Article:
The STREAM trial – initiated by The Union in 2012 with its main partner, the Medical Research Council Clinical Trials Unit at UCL, is the world’s first multi-country randomised clinical trial to test the efficacy, safety and economic impact of shortened multidrug-resistant tuberculosis (MDR-TB) treatment regimens.”

Read the full announcement here.

New Treatments for Drug-Resistant TB Get a Boost

Article by Betsy McKay, published in the Wall Street Journal, 13 Oct 2017 7:00 A.M. ET
New research released this week bolsters the case for more effective, less toxic and shorter treatment regimens for drug-resistant tuberculosis, offering hope for patients suffering from a disease that is notoriously difficult to treat.
The three separate studies are among several that TB researchers have under way to develop new drug combinations to replace current treatments that last as long as two years, involve up to 15,000 pills, and can cause deafness, renal failure and other debilitating effects. Many patients are never cured.
Findings in two of the studies suggest that the bedaquiline and delamanid, the first new drugs for TB in about 50 years, should be made more widely available, TB experts say.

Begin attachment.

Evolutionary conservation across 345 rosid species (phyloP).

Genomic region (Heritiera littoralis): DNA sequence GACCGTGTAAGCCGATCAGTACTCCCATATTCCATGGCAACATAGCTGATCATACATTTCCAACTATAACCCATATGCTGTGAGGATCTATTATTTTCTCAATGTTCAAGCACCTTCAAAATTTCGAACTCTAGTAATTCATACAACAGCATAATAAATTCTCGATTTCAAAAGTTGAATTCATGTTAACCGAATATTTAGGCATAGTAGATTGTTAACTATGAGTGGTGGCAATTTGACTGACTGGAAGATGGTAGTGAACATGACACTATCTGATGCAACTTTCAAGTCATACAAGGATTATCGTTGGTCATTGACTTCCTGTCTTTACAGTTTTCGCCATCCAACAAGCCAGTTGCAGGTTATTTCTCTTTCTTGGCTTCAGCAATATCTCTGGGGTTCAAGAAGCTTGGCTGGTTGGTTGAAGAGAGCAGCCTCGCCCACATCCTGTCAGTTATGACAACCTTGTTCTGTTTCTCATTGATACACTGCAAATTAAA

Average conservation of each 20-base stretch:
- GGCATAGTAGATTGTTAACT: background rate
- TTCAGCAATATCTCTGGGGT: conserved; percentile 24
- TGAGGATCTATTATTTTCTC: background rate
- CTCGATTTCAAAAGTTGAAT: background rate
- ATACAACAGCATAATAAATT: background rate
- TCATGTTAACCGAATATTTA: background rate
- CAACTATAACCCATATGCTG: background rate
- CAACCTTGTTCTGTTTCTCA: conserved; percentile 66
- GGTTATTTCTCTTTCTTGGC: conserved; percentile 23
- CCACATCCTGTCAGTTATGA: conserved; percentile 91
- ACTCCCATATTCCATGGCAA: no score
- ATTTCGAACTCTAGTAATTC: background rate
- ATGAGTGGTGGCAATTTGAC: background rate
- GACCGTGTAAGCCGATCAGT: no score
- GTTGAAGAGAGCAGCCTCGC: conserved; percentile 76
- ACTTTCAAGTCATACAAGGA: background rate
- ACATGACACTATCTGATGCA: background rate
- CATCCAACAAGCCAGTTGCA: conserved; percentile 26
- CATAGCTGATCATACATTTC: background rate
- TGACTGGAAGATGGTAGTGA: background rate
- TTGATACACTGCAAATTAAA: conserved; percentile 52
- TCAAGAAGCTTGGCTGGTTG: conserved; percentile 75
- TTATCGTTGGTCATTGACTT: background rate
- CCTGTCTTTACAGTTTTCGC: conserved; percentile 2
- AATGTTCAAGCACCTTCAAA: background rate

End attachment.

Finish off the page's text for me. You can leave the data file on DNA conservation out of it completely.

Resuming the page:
“There is no question that these drugs should be used more widely,” said Paul Farmer, chief strategist and co-founder of Partners in Health, which is part of a consortium conducting one of the new studies being presented at the Union World Conference on Lung Health this week in Guadalajara, Mexico.
The new drugs have been given to fewer than 11,000 patients since bedaquiline was approved by the Food and Drug Administration nearly five years ago. That compares with an estimated 580,000 people who are infected with drug-resistant TB every year.
Earlier studies on the new drugs, conducted on small numbers of patients, left open the question of whether the drugs would be safe when delivered in larger numbers. Some patients in these studies developed a condition considered to be a marker for cardiac problems such as heart arrhythmias and possible sudden death.
The drugs were approved conditionally by some regulators such as the FDA. But the World Health Organization urged caution and recommended they be used only for patients who couldn’t be treated with certain second-line drugs.
In one of the new studies, researchers examined 356 patients in 15 countries who had severe forms of drug-resistant TB and were started on new drug regimens with bedaquiline or delamanid or both. They found that 82% of the patients responded to the new treatment within six months, a substantial number given that many had already tried and had no success with regimens of older drugs, said Carole Mitnick, associate professor of global health and social medicine at Harvard Medical School and Partners in Health’s director of research for the endTB project, the consortium conducting the study. There were no cardiac events, she said.